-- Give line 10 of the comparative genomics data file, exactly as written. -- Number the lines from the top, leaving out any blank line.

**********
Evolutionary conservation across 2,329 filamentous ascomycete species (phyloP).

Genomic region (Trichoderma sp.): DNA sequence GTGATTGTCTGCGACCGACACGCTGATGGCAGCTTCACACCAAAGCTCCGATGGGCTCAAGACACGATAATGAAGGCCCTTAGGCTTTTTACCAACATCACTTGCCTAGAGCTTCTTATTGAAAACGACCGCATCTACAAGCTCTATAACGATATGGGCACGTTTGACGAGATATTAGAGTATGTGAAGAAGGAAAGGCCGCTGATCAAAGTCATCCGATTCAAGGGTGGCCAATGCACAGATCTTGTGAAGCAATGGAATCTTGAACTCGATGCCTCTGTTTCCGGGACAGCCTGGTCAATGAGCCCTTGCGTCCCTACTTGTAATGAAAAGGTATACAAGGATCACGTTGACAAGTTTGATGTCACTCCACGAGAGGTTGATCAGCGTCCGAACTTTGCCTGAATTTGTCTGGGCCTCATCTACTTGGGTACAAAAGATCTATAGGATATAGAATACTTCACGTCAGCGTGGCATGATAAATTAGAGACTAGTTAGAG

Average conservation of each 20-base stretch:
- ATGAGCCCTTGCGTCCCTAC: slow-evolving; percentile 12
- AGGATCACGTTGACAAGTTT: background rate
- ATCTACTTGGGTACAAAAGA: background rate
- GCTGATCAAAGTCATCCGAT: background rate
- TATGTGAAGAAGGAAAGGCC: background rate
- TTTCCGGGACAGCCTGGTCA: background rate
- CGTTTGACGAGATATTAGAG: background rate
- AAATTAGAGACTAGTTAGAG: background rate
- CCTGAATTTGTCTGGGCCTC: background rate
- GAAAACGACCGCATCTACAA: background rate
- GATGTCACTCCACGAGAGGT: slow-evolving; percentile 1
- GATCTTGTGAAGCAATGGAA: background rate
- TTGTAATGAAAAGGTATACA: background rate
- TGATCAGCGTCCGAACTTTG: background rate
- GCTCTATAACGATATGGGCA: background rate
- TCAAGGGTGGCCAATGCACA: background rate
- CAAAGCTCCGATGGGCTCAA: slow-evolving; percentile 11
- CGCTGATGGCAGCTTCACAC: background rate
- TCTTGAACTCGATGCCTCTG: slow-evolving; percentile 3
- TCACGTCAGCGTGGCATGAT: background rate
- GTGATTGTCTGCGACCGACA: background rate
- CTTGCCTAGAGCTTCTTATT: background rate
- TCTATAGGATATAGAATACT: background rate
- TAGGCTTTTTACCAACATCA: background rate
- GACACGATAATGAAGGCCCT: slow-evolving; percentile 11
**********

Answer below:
- CGTTTGACGAGATATTAGAG: background rate